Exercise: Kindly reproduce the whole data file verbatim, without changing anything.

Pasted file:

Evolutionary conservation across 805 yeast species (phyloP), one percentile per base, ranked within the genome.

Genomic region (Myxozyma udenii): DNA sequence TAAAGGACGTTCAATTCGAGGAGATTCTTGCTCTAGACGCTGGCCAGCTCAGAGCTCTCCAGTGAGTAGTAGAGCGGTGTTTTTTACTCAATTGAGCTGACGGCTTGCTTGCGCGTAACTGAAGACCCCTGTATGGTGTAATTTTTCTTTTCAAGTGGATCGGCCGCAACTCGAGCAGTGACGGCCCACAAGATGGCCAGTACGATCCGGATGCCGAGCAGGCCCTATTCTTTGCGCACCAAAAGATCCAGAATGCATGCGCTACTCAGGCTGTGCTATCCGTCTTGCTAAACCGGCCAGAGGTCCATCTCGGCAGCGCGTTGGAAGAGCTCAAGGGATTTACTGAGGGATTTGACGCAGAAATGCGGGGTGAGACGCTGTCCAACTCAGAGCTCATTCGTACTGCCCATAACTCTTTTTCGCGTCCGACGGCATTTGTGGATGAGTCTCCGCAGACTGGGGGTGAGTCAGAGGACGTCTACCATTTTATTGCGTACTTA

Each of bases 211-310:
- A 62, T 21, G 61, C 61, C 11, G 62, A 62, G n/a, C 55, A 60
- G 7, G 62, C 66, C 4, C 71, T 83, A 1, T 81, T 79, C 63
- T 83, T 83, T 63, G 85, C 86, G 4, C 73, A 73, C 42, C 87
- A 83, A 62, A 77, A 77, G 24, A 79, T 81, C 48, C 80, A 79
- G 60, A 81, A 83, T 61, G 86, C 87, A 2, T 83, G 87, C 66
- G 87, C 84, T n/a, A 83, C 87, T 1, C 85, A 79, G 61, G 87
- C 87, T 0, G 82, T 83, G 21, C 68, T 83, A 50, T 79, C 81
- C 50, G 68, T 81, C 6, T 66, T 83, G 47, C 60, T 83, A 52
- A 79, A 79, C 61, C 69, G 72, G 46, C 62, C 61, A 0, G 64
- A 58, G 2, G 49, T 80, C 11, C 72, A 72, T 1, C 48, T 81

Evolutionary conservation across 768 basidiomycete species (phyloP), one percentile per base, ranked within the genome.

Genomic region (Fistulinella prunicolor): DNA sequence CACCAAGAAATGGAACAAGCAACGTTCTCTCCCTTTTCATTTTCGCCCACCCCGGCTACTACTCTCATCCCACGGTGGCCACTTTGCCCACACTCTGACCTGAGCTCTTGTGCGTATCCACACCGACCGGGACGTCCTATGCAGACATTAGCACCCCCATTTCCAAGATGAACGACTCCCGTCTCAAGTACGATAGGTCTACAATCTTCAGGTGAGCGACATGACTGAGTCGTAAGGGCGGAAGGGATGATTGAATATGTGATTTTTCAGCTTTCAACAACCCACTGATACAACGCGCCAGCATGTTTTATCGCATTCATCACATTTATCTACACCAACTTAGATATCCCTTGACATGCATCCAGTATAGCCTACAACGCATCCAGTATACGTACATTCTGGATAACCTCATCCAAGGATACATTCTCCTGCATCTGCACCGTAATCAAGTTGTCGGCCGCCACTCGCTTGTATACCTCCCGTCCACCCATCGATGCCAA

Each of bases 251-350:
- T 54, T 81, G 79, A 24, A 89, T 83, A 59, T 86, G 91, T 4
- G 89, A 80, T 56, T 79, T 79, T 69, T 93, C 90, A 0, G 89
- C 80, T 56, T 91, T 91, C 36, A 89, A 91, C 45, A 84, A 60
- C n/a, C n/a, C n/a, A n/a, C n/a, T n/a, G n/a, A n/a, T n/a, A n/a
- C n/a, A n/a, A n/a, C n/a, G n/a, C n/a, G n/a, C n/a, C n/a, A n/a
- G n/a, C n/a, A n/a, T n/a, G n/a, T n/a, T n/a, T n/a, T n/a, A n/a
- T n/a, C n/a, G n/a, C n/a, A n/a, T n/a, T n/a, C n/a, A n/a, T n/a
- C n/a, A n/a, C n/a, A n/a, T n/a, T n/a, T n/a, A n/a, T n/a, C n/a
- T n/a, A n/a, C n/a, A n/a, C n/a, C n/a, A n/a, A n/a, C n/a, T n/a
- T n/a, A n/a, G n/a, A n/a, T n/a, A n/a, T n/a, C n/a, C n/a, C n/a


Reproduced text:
Evolutionary conservation across 805 yeast species (phyloP), one percentile per base, ranked within the genome.

Genomic region (Myxozyma udenii): DNA sequence TAAAGGACGTTCAATTCGAGGAGATTCTTGCTCTAGACGCTGGCCAGCTCAGAGCTCTCCAGTGAGTAGTAGAGCGGTGTTTTTTACTCAATTGAGCTGACGGCTTGCTTGCGCGTAACTGAAGACCCCTGTATGGTGTAATTTTTCTTTTCAAGTGGATCGGCCGCAACTCGAGCAGTGACGGCCCACAAGATGGCCAGTACGATCCGGATGCCGAGCAGGCCCTATTCTTTGCGCACCAAAAGATCCAGAATGCATGCGCTACTCAGGCTGTGCTATCCGTCTTGCTAAACCGGCCAGAGGTCCATCTCGGCAGCGCGTTGGAAGAGCTCAAGGGATTTACTGAGGGATTTGACGCAGAAATGCGGGGTGAGACGCTGTCCAACTCAGAGCTCATTCGTACTGCCCATAACTCTTTTTCGCGTCCGACGGCATTTGTGGATGAGTCTCCGCAGACTGGGGGTGAGTCAGAGGACGTCTACCATTTTATTGCGTACTTA

Each of bases 211-310:
- A 62, T 21, G 61, C 61, C 11, G 62, A 62, G n/a, C 55, A 60
- G 7, G 62, C 66, C 4, C 71, T 83, A 1, T 81, T 79, C 63
- T 83, T 83, T 63, G 85, C 86, G 4, C 73, A 73, C 42, C 87
- A 83, A 62, A 77, A 77, G 24, A 79, T 81, C 48, C 80, A 79
- G 60, A 81, A 83, T 61, G 86, C 87, A 2, T 83, G 87, C 66
- G 87, C 84, T n/a, A 83, C 87, T 1, C 85, A 79, G 61, G 87
- C 87, T 0, G 82, T 83, G 21, C 68, T 83, A 50, T 79, C 81
- C 50, G 68, T 81, C 6, T 66, T 83, G 47, C 60, T 83, A 52
- A 79, A 79, C 61, C 69, G 72, G 46, C 62, C 61, A 0, G 64
- A 58, G 2, G 49, T 80, C 11, C 72, A 72, T 1, C 48, T 81

Evolutionary conservation across 768 basidiomycete species (phyloP), one percentile per base, ranked within the genome.

Genomic region (Fistulinella prunicolor): DNA sequence CACCAAGAAATGGAACAAGCAACGTTCTCTCCCTTTTCATTTTCGCCCACCCCGGCTACTACTCTCATCCCACGGTGGCCACTTTGCCCACACTCTGACCTGAGCTCTTGTGCGTATCCACACCGACCGGGACGTCCTATGCAGACATTAGCACCCCCATTTCCAAGATGAACGACTCCCGTCTCAAGTACGATAGGTCTACAATCTTCAGGTGAGCGACATGACTGAGTCGTAAGGGCGGAAGGGATGATTGAATATGTGATTTTTCAGCTTTCAACAACCCACTGATACAACGCGCCAGCATGTTTTATCGCATTCATCACATTTATCTACACCAACTTAGATATCCCTTGACATGCATCCAGTATAGCCTACAACGCATCCAGTATACGTACATTCTGGATAACCTCATCCAAGGATACATTCTCCTGCATCTGCACCGTAATCAAGTTGTCGGCCGCCACTCGCTTGTATACCTCCCGTCCACCCATCGATGCCAA

Each of bases 251-350:
- T 54, T 81, G 79, A 24, A 89, T 83, A 59, T 86, G 91, T 4
- G 89, A 80, T 56, T 79, T 79, T 69, T 93, C 90, A 0, G 89
- C 80, T 56, T 91, T 91, C 36, A 89, A 91, C 45, A 84, A 60
- C n/a, C n/a, C n/a, A n/a, C n/a, T n/a, G n/a, A n/a, T n/a, A n/a
- C n/a, A n/a, A n/a, C n/a, G n/a, C n/a, G n/a, C n/a, C n/a, A n/a
- G n/a, C n/a, A n/a, T n/a, G n/a, T n/a, T n/a, T n/a, T n/a, A n/a
- T n/a, C n/a, G n/a, C n/a, A n/a, T n/a, T n/a, C n/a, A n/a, T n/a
- C n/a, A n/a, C n/a, A n/a, T n/a, T n/a, T n/a, A n/a, T n/a, C n/a
- T n/a, A n/a, C n/a, A n/a, C n/a, C n/a, A n/a, A n/a, C n/a, T n/a
- T n/a, A n/a, G n/a, A n/a, T n/a, A n/a, T n/a, C n/a, C n/a, C n/a